Venezuela Cracks Down on Corruption at State-Owned Petroleum Company

Published: 10 April 2023

PDVSAEntrance of one of the headquarters of PDVSA, state-owned Venezuelan petroleum company. (Photo: Wilfredor, Wikimedia, License)

By Vinicius Madureira

Venezuela's chief prosecutor has said that his office has requested the police to search 142 locations nationwide and arrest 67 people in an anti-corruption operation that is targeting businessmen and officials at the state-owned petroleum company, PDVSA.

The suspects are believed to have run parallel oil operations.

Attorney General Tarek William Saab tweeted these numbers on Sunday, making it clear that more arrests should be expected after authorities apprehended 51 individuals last week.

According to investigators, the suspects used their positions to carry out illegal parallel oil operations where crude oil was sold to individuals and companies, but the payments never reached PDVSA.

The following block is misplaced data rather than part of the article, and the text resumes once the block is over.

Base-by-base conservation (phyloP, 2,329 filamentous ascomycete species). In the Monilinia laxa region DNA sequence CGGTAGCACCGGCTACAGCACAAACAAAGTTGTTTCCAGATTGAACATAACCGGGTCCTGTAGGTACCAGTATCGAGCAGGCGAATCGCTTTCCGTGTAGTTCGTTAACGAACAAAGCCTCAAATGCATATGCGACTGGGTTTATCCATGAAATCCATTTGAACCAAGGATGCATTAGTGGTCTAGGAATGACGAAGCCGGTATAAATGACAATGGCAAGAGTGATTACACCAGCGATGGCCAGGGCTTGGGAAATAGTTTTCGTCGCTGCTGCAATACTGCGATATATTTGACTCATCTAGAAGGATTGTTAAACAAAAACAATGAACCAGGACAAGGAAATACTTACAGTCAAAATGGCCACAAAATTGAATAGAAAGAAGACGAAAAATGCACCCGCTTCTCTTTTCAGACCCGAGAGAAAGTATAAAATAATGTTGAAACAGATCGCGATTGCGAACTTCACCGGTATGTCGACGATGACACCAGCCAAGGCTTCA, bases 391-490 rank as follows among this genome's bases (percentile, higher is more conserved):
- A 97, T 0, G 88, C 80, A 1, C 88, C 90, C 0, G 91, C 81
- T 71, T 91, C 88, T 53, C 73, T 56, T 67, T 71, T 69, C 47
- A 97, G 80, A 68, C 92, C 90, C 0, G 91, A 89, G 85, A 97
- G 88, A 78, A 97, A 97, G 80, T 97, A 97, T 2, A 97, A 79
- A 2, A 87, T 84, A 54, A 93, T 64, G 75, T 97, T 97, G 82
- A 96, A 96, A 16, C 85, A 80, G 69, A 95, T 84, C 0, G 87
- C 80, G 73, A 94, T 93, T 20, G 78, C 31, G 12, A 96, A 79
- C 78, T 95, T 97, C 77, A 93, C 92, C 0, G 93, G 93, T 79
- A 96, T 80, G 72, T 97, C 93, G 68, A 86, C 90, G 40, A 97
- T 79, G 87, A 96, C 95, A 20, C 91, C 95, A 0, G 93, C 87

Several companies supported the scheme by laundering the illegally obtained profits through crypto assets and investments in the construction and real estate sectors. The suspects also led a lavish lifestyle that did not match their income as public servants.

They allegedly recruited young people to include them in the money laundering network and rewarded them with an "excessive, luxurious, illegal and criminal lifestyle."

Attorney General Saab said last week that the country had requested from Spain, Italy, and the U.S. the extradition of four individuals involved in these corruption schemes.

The four are Rafael Reiter, a former high-ranking official at PDVSA, Rafael Ramírez, the former president of PDVSA as well as Nervis Villalobos and Javier Alvaro Ochoa, both former ministers.

The Public Prosecutor's Office said that Reiter would be willing to testify in the U.S. about the bribery scheme used by Ramírez to illegally enrich himself.

The allegations before the U.S. justice system would include Villalobos as responsible for channeling and managing the funds of the entire structure, as well as Diego Salazar, who managed bank accounts for Ramírez.

Saab said that those involved would receive the maximum penalty.